Clients of Prime Bank (Gambia) have been told to withdraw their deposits from the bank, as it failed to augment its capital to the new requirement established by the Central Bank of The Gambia (CBG).
As a result of its failure to meet the new CBG capital requirement of D200 million by 31st December 2012, Prime Bank (Gambia) Limited will not be operational within the jurisdiction of the Republic of The Gambia.
However, it “is sufficiently liquid to meet its obligations to depositors, other creditors and any other person entitled to funds or property thereof,” according to the CBG.
Customers wishing to collect their deposits should contact the Liquidator, Pannell Kerr Forster (PKF) at the bank’s head office at 42 Kairaba Avenue,” a 21st January press release from the CBG stated.
The Central Bank issued a directive in 2008 increasing the minimum capital of banks in two stages from D60 million to D150 million by end-December 2010, and to D200 million by end-December 2012.
This is because a higher minimum capital requirement serves several purposes, according to the CBG.
According to the release: “(i) It would ensure that banks are better able to withstand periods of economic and financial stress; (ii) Maintains market confidence in the solvency of the banking system; (iii) Imposes market discipline, and (iv) Provides a large cushion to absorb losses as well as protect tax payers from the risk of being called upon to bail out failing banks; and (v) ultimately, enhances the safety and soundness of the Gambian banking system which, in turn, promotes economic growth.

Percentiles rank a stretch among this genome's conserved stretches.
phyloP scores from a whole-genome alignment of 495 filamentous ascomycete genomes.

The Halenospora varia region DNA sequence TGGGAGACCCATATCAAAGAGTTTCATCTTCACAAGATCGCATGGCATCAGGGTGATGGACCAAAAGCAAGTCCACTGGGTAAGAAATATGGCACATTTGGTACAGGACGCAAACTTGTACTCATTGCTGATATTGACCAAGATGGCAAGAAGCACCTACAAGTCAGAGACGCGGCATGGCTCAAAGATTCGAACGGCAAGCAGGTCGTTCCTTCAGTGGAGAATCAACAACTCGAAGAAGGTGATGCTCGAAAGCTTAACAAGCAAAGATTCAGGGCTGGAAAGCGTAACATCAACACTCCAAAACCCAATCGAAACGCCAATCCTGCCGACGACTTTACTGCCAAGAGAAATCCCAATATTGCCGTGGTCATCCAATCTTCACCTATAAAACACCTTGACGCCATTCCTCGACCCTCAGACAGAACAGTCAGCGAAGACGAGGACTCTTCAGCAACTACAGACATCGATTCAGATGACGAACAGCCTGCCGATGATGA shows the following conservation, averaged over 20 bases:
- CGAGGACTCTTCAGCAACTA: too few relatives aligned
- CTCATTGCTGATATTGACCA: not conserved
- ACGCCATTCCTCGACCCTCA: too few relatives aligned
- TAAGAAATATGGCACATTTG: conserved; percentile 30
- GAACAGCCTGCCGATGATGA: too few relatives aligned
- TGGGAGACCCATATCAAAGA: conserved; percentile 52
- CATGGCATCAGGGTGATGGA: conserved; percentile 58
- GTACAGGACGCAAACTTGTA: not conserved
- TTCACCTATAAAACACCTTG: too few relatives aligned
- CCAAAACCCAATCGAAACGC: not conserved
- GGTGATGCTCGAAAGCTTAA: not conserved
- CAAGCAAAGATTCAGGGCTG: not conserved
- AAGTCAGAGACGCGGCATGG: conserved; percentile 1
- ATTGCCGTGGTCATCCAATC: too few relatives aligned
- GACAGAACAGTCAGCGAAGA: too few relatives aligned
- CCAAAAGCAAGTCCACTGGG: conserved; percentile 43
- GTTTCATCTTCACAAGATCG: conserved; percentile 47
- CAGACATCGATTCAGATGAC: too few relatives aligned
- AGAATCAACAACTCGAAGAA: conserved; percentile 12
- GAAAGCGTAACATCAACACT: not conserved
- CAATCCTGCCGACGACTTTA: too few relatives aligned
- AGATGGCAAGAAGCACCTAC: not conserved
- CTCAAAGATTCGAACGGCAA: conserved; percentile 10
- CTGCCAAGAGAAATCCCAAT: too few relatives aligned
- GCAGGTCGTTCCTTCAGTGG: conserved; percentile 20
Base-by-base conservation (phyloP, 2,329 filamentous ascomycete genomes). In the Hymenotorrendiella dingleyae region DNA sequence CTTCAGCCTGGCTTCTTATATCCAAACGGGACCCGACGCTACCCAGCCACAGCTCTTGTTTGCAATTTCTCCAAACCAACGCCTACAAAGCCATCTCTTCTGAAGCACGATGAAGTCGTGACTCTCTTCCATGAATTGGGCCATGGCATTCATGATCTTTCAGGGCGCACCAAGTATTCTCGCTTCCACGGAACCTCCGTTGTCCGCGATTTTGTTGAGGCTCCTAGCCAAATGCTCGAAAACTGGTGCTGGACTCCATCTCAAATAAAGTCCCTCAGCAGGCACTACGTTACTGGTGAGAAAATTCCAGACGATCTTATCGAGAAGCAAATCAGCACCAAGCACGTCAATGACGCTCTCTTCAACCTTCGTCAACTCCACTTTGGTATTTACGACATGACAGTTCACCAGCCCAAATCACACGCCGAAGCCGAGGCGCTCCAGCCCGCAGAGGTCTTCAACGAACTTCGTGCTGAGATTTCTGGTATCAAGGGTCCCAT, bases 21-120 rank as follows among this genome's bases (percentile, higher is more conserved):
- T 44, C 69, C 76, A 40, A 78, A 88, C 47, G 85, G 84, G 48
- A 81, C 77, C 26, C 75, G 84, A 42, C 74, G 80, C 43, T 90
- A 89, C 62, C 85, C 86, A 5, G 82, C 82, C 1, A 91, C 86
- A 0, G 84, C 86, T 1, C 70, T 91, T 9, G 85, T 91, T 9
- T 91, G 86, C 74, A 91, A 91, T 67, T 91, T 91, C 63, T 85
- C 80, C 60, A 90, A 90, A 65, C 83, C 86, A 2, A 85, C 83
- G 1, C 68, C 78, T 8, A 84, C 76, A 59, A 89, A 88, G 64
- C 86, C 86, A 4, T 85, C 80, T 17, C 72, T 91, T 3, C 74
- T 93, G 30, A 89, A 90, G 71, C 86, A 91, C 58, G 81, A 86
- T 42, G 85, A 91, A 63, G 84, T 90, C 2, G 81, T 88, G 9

Reason for the bank’s budge
Prime Bank has had to call it quit from The Gambia banking industry because its parent bank Societe General de Banque Liban (SGBL) has opted to divest its subsidiary in The Gambia, hence the decision not to augment the capital of Prime Bank (Gambia) Limited to the required minimum capital of D200 million.
So its subsidiary in The Gambia would have to stop operation.
The CBG release elaborated: “Consequently, Prime Bank (Gambia) Limited sought and obtained the approval of the CBG to go into voluntary liquidation.”
The CBG also stated that 12 out of the 13 banks operating in The Gambia met the minimum capital requirement as at the deadline of 31st December 2012.